Whatever definition is used, there is no shortage of complexity in biology, medicine, or of greatest relevance for this forum, evolutionary medicine. As is made abundantly clear in the first-ever textbook of evolutionary medicine by Gluckman et al. (2010), in seeking to understand the evolutionary origins of human disease susceptibility there are profound challenges in charting genetic, developmental, and environmental influences on phenotype, and the interactions among these sources of variation can be exceptionally difficult to disentangle. Therein resides one reasonable justification for reading Melanie Mitchell’s book, Complexity: A Guided Tour (2009). (more…)
I recently completed reading one of the most stimulating books (1) on the conceptual aspects of evolution that I have read in many years. The author, Peter Godfrey-Smith is a philosopher of biology at Harvard. He has written widely on topics in the philosophy of science and is the author previously of an exceptionally thoughtful introduction (2) to that field.
The new book is intended both to clarify philosophical thinking about concepts central to evolutionary theory and to advance biological understanding of the processes of evolution. Godfrey-Smith also proposes as an objective of the book, if I can do his precise wording justice in abbreviated form, the implications of evolutionary science for broader questions of interest to philosophers, scientists, and perhaps others. (more…)
The emergence of Darwinian (evolutionary) medicine had led to a renaissance of many long forgotten biological topics, among which are atavistic traits (traits of our ancestors). These traits that disappeared long ago from our lineage are occasionally reappearing in present human populations, allowing a glance to our remote biological history. This is possible because the genes behind these traits are still preserved in our DNA, although not expressed in most individuals. Atavistic traits together with vestigial structures (structures that lost all or most of their original function in a species through evolution) played a major role in the establishment of Darwinian Theory prior to the emergence of modern genetics. The book Quirks of Human Anatomy revives many of these old ideas and questions (e.g., Where did our tail go?) and poses several new intriguing ones (e.g., (more…)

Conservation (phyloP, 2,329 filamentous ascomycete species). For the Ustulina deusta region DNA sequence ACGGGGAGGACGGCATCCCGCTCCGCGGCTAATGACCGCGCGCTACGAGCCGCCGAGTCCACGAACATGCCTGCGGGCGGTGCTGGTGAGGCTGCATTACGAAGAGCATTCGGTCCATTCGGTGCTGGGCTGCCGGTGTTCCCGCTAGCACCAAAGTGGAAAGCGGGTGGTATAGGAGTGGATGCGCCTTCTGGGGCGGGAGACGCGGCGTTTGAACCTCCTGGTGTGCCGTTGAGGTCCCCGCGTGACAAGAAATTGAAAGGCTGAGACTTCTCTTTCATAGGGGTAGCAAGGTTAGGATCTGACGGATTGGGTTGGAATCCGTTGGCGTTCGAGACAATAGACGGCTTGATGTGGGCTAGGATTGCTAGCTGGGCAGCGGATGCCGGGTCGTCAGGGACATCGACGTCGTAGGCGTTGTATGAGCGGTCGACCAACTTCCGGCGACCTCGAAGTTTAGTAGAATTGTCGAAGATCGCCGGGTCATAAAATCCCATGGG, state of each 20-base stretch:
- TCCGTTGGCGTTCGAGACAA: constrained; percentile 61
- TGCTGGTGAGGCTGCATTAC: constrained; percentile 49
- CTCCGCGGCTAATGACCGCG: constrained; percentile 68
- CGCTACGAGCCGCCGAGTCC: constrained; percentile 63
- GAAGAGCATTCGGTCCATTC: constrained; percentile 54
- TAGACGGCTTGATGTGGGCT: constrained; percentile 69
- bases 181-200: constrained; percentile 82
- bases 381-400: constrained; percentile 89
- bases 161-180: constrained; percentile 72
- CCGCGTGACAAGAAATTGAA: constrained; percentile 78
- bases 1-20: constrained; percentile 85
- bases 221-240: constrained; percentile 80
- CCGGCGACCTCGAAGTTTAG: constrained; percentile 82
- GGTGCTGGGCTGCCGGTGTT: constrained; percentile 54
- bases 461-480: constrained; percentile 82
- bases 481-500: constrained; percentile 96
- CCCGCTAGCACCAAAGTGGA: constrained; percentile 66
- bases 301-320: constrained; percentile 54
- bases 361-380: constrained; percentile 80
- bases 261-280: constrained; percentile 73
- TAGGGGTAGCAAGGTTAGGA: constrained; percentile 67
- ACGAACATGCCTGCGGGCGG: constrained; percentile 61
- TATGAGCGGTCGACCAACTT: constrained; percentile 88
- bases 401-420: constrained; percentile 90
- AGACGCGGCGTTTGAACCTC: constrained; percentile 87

Occasionally, those of us well embedded in science need an outsider, some distance removed from the action, to cast a critical eye at how we operate. A book I highly recommend for any practising scientist to read is ‘Fabulous Science: fact and fiction in the history of scientific discovery’ (Oxford University Press, 2002) by John Waller. The author is a graduate in Modern History from Oxford who went on to take a Masters in Human Biology before specialising in the History of Medicine. He reviews evidence accrued by fellow chroniclers of medical advances that reveals how we scientists regularly distort the historical record, sometimes for our own egocentric advantage, other times to promote past practitioners to hero status. It’s a salutary tale (or rather, a series of tales) of distortion and frank misdemeanours that challenges more pious view of scientists’ cool objectivity. And we all know it’s true.
Waller’s account of the discovery of the isolation of insulin and the demonstration of its efficacy in resolving diabetes is a classic case of Shakespearian dimensions – human ingenuity coupled with pretence and comical folly. We learn that Pasteur may have got the right answers but suppressed results that didn’t fit. As a British diplomat once famously confessed, he had been ‘economic with the truth’. For the rest of us: he cheated.
Waller’s account of the discovery and application of penicillin is a great myth buster. (more…)